Brexit will lead to 'years of uncertainty' for Britain
A referendum to decide whether the UK should remain in the European Union could negatively affect trade and investment into the UK, say economists, though some businesses threw their weight behind David Cameron's announcement.
The future health of the British economy could be compromised due to “years of uncertainty” after UK prime minister David Cameron’s announcement that he will seek a referendum on European Union (EU) membership if the Conservative party is re-elected at the next general election. The possibility of a referendum in five years' time leading to a British exit of the EU would add to a lack of confidence among businesses and could discourage investment decisions, said Sir Martin Sorrell, chief executive of advertising company WPP at the World Economic Forum in Davos.
“If I am looking at it from the point of view of WPP, [an in-out referendum on the EU] is not good news,” said Sir Martin. "It is at least neutral; it is at worst negative. It can’t be positive.
“You’ve just added another reason why people will postpone investment decisions.”
Even closer to home, Nick Clegg, deputy prime minister and leader of the Liberal Democrat Party, hit back at the prime minister arguing that “years and years of uncertainty because of a protracted, ill-defined renegotiation of our place in Europe is not in the national interest because it hits growth and jobs”.
Prime Minister David Cameron at
For the UK to remain an active member of the EU, Cameron argued that the problems of the eurozone need to be resolved, that European competitiveness is lacking and that the distance between the EU and its citizens “represents a lack of democratic accountability and consent” that is felt acutely in Britain. “If we don’t address these challenges, the danger is that Europe will fail and the British people will drift towards the exit,” Cameron said.
Once a new settlement has been negotiated, “we will give the British people a referendum with a very simple in or out choice: to stay in the EU on these new terms, or come out altogether”, said Cameron.
However, if the UK were to leave the EU, there could be severe damage to trade between the EU and the UK. As it stands, nearly half of all UK exports go to the EU, and more than half of EU exports make their way to Britain.
“It is clear there is a need for the UK to stay within the single market after the reaction from industry bodies following his speech, otherwise there could be severe ramifications on business,” said James Knightley, senior economist at ING.
One option on the table is for the UK to exit the union but to remain within the single market through the European Free Trade Association (EFTA). In effect, the UK will become more like Norway or Switzerland, but this will prevent the UK from any meaningful decision-making in Europe, and becoming part of the EFTA is not guaranteed.
There is a tension here, explained Knightley: “The UK is strong in sectors including aerospace and defence, oil and gas, and telecommunications. Those involved in these sectors will want to remain in control. As a result, if the UK were to push harder for Brexit, these groups will lobby harder to persevere with EU membership.”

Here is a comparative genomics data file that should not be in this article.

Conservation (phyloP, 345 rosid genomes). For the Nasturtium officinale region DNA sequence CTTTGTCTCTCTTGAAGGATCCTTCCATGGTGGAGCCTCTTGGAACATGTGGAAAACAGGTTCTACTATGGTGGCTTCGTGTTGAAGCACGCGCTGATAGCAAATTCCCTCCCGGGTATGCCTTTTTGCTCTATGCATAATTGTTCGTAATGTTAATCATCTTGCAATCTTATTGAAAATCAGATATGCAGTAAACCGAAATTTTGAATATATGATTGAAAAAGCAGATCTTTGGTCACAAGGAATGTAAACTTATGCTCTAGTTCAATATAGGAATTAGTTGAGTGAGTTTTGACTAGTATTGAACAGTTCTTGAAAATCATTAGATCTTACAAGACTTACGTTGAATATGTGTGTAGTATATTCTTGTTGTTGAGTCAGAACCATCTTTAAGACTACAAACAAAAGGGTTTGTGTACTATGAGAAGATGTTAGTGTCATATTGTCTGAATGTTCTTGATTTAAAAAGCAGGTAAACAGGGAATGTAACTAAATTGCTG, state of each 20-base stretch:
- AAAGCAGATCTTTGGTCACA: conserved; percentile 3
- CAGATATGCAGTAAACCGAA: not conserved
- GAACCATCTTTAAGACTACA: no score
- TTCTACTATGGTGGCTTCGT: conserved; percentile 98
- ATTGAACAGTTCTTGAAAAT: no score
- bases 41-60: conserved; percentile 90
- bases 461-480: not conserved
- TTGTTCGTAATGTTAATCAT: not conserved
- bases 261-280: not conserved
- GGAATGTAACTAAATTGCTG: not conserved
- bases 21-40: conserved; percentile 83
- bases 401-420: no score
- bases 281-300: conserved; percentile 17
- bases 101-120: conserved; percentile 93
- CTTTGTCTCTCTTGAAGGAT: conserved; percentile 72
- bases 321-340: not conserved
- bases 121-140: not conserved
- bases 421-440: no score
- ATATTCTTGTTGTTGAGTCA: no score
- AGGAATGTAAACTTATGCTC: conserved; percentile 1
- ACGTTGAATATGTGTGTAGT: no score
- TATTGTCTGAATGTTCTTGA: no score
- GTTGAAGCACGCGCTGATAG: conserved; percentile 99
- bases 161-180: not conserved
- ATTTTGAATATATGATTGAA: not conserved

There may also be negative consequences to British foreign direct investment (FDI). According to Simon Hayes, chief economist at Barclays, evidence has shown that foreign firms can increase domestic productivity, innovation and competition, which can lead to longer-term economic benefits – and there has been a lot of evidence to show that decisions by international companies to do business in Europe are driven by whether they are members of the EU.
“When Spain and Portugal joined the EU, there was a huge influx of FDI from places such as America and Asia,” said Hayes. "Through Europe, places like Spain and Portugal offer international investors an important platform to reach the rest of the EU, a valuable benefit to have. If the UK were to leave the EU, it might not be as attractive to FDI as it currently is and there could be negative effects on the economy.”
Knightley agreed: “The UK has a lot more access to international business because of its EU membership.”
This could in turn affect the UK’s position as a leading financial centre. “Financial and insurance services in the UK account for 9% of GDP, so if the UK were to lose its position as one of the world’s leading financial centres, this would be detrimental to the economy,” said Knightley. "The government will need to take this possibility very seriously."
Not a problem
Some British business leaders point out that the announcement of a referendum is the wake-up call the EU needs.
In an open letter to the Times, 55 British businesses wrote in favour of a British exit. “We need a new relationship with the EU, backed by democratic mandate,” said the group, including chief executives of DIY store B&Q, electrical retailer Dixons, mining group Xstrata and the London Stock Exchange.
“Business faces ever more burdens from Brussels and the single market in Europe has not yet been fully realized," states the letter. "The euro crisis has created the circumstances for a new EU settlement. This is the moment to push for a more flexible, competitive EU that would bring jobs and growth for all member states.”
International business managers have argued that if Britain were to leave the EU, this would not put them off investing there.
CP Gurnani, chief executive of Mahindra Satyam, an IT business and one of India’s biggest companies, said the UK had drawbacks for investment but the relationship with the EU was not one of them, reported the Telegraph.
“It doesn't matter to us whether the UK stays in Europe or not," he said. "To be honest, we have always treated the UK and Europe as two different areas for doing business. The UK is very different to Europe on these things.”